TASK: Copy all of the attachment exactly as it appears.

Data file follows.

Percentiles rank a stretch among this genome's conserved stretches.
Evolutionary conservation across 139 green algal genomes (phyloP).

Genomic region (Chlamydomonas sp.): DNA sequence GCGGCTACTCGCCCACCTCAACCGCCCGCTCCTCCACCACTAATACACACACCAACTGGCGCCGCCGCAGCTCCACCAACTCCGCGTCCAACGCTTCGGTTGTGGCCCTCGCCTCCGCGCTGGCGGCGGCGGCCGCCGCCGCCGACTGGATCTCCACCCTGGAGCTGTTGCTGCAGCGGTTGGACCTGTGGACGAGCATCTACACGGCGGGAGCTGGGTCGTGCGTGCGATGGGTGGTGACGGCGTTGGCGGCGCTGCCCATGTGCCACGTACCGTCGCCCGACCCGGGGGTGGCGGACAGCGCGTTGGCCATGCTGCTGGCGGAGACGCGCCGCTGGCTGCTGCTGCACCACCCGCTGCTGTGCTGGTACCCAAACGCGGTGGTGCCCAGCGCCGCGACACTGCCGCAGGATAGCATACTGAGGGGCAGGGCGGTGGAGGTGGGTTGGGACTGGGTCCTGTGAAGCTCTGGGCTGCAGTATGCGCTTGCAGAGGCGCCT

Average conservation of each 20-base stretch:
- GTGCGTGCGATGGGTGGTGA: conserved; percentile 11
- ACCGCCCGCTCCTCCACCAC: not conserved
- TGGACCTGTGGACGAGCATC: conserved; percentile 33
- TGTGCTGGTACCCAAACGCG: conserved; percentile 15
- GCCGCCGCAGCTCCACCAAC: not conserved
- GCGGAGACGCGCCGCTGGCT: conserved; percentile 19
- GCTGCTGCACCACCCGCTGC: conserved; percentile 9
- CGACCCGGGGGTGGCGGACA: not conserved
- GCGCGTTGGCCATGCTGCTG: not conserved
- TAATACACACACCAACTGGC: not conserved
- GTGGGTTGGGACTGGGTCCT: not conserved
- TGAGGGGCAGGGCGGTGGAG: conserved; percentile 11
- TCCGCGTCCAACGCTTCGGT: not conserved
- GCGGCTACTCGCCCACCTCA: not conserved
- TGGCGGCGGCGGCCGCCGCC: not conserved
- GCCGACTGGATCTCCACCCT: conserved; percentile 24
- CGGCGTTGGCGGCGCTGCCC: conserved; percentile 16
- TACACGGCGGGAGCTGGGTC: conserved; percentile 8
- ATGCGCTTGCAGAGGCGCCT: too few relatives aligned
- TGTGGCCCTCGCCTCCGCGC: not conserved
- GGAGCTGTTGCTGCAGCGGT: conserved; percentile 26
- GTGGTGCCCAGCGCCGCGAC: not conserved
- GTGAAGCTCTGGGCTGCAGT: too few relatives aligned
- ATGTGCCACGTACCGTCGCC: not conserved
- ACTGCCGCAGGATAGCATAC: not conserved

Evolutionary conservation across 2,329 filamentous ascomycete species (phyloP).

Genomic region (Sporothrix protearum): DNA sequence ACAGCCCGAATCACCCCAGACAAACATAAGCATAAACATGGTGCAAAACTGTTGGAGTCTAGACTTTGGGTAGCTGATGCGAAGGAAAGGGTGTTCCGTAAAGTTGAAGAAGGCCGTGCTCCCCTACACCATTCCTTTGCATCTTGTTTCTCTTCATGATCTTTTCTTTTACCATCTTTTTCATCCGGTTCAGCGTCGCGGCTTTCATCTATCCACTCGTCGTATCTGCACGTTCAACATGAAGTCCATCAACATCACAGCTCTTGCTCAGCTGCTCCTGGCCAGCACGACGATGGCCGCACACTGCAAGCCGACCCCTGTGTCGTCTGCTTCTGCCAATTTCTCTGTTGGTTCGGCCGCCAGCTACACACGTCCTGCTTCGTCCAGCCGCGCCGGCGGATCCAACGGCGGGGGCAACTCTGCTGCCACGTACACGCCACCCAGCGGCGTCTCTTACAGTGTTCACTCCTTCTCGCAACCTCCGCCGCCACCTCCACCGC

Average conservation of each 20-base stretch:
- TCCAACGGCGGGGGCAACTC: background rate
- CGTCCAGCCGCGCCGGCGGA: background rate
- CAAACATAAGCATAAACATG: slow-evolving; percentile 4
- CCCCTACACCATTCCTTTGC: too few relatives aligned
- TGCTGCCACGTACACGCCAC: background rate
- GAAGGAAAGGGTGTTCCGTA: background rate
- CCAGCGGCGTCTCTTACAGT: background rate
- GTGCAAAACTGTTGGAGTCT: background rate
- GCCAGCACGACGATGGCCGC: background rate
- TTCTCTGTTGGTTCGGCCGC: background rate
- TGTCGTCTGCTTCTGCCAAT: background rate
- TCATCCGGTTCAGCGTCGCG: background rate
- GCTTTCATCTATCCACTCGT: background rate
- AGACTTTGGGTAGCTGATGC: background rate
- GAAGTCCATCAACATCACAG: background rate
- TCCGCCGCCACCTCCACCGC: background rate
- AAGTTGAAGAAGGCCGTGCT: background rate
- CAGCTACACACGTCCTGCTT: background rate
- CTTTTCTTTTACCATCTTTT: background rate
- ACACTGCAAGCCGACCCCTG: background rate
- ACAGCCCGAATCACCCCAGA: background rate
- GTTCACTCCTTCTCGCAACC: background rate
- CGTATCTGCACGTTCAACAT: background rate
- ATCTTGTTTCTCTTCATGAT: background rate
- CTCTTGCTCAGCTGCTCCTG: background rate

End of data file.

Percentiles rank a stretch among this genome's conserved stretches.
Evolutionary conservation across 139 green algal genomes (phyloP).

Genomic region (Chlamydomonas sp.): DNA sequence GCGGCTACTCGCCCACCTCAACCGCCCGCTCCTCCACCACTAATACACACACCAACTGGCGCCGCCGCAGCTCCACCAACTCCGCGTCCAACGCTTCGGTTGTGGCCCTCGCCTCCGCGCTGGCGGCGGCGGCCGCCGCCGCCGACTGGATCTCCACCCTGGAGCTGTTGCTGCAGCGGTTGGACCTGTGGACGAGCATCTACACGGCGGGAGCTGGGTCGTGCGTGCGATGGGTGGTGACGGCGTTGGCGGCGCTGCCCATGTGCCACGTACCGTCGCCCGACCCGGGGGTGGCGGACAGCGCGTTGGCCATGCTGCTGGCGGAGACGCGCCGCTGGCTGCTGCTGCACCACCCGCTGCTGTGCTGGTACCCAAACGCGGTGGTGCCCAGCGCCGCGACACTGCCGCAGGATAGCATACTGAGGGGCAGGGCGGTGGAGGTGGGTTGGGACTGGGTCCTGTGAAGCTCTGGGCTGCAGTATGCGCTTGCAGAGGCGCCT

Average conservation of each 20-base stretch:
- GTGCGTGCGATGGGTGGTGA: conserved; percentile 11
- ACCGCCCGCTCCTCCACCAC: not conserved
- TGGACCTGTGGACGAGCATC: conserved; percentile 33
- TGTGCTGGTACCCAAACGCG: conserved; percentile 15
- GCCGCCGCAGCTCCACCAAC: not conserved
- GCGGAGACGCGCCGCTGGCT: conserved; percentile 19
- GCTGCTGCACCACCCGCTGC: conserved; percentile 9
- CGACCCGGGGGTGGCGGACA: not conserved
- GCGCGTTGGCCATGCTGCTG: not conserved
- TAATACACACACCAACTGGC: not conserved
- GTGGGTTGGGACTGGGTCCT: not conserved
- TGAGGGGCAGGGCGGTGGAG: conserved; percentile 11
- TCCGCGTCCAACGCTTCGGT: not conserved
- GCGGCTACTCGCCCACCTCA: not conserved
- TGGCGGCGGCGGCCGCCGCC: not conserved
- GCCGACTGGATCTCCACCCT: conserved; percentile 24
- CGGCGTTGGCGGCGCTGCCC: conserved; percentile 16
- TACACGGCGGGAGCTGGGTC: conserved; percentile 8
- ATGCGCTTGCAGAGGCGCCT: too few relatives aligned
- TGTGGCCCTCGCCTCCGCGC: not conserved
- GGAGCTGTTGCTGCAGCGGT: conserved; percentile 26
- GTGGTGCCCAGCGCCGCGAC: not conserved
- GTGAAGCTCTGGGCTGCAGT: too few relatives aligned
- ATGTGCCACGTACCGTCGCC: not conserved
- ACTGCCGCAGGATAGCATAC: not conserved

Evolutionary conservation across 2,329 filamentous ascomycete species (phyloP).

Genomic region (Sporothrix protearum): DNA sequence ACAGCCCGAATCACCCCAGACAAACATAAGCATAAACATGGTGCAAAACTGTTGGAGTCTAGACTTTGGGTAGCTGATGCGAAGGAAAGGGTGTTCCGTAAAGTTGAAGAAGGCCGTGCTCCCCTACACCATTCCTTTGCATCTTGTTTCTCTTCATGATCTTTTCTTTTACCATCTTTTTCATCCGGTTCAGCGTCGCGGCTTTCATCTATCCACTCGTCGTATCTGCACGTTCAACATGAAGTCCATCAACATCACAGCTCTTGCTCAGCTGCTCCTGGCCAGCACGACGATGGCCGCACACTGCAAGCCGACCCCTGTGTCGTCTGCTTCTGCCAATTTCTCTGTTGGTTCGGCCGCCAGCTACACACGTCCTGCTTCGTCCAGCCGCGCCGGCGGATCCAACGGCGGGGGCAACTCTGCTGCCACGTACACGCCACCCAGCGGCGTCTCTTACAGTGTTCACTCCTTCTCGCAACCTCCGCCGCCACCTCCACCGC

Average conservation of each 20-base stretch:
- TCCAACGGCGGGGGCAACTC: background rate
- CGTCCAGCCGCGCCGGCGGA: background rate
- CAAACATAAGCATAAACATG: slow-evolving; percentile 4
- CCCCTACACCATTCCTTTGC: too few relatives aligned
- TGCTGCCACGTACACGCCAC: background rate
- GAAGGAAAGGGTGTTCCGTA: background rate
- CCAGCGGCGTCTCTTACAGT: background rate
- GTGCAAAACTGTTGGAGTCT: background rate
- GCCAGCACGACGATGGCCGC: background rate
- TTCTCTGTTGGTTCGGCCGC: background rate
- TGTCGTCTGCTTCTGCCAAT: background rate
- TCATCCGGTTCAGCGTCGCG: background rate
- GCTTTCATCTATCCACTCGT: background rate
- AGACTTTGGGTAGCTGATGC: background rate
- GAAGTCCATCAACATCACAG: background rate
- TCCGCCGCCACCTCCACCGC: background rate
- AAGTTGAAGAAGGCCGTGCT: background rate
- CAGCTACACACGTCCTGCTT: background rate
- CTTTTCTTTTACCATCTTTT: background rate
- ACACTGCAAGCCGACCCCTG: background rate
- ACAGCCCGAATCACCCCAGA: background rate
- GTTCACTCCTTCTCGCAACC: background rate
- CGTATCTGCACGTTCAACAT: background rate
- ATCTTGTTTCTCTTCATGAT: background rate
- CTCTTGCTCAGCTGCTCCTG: background rate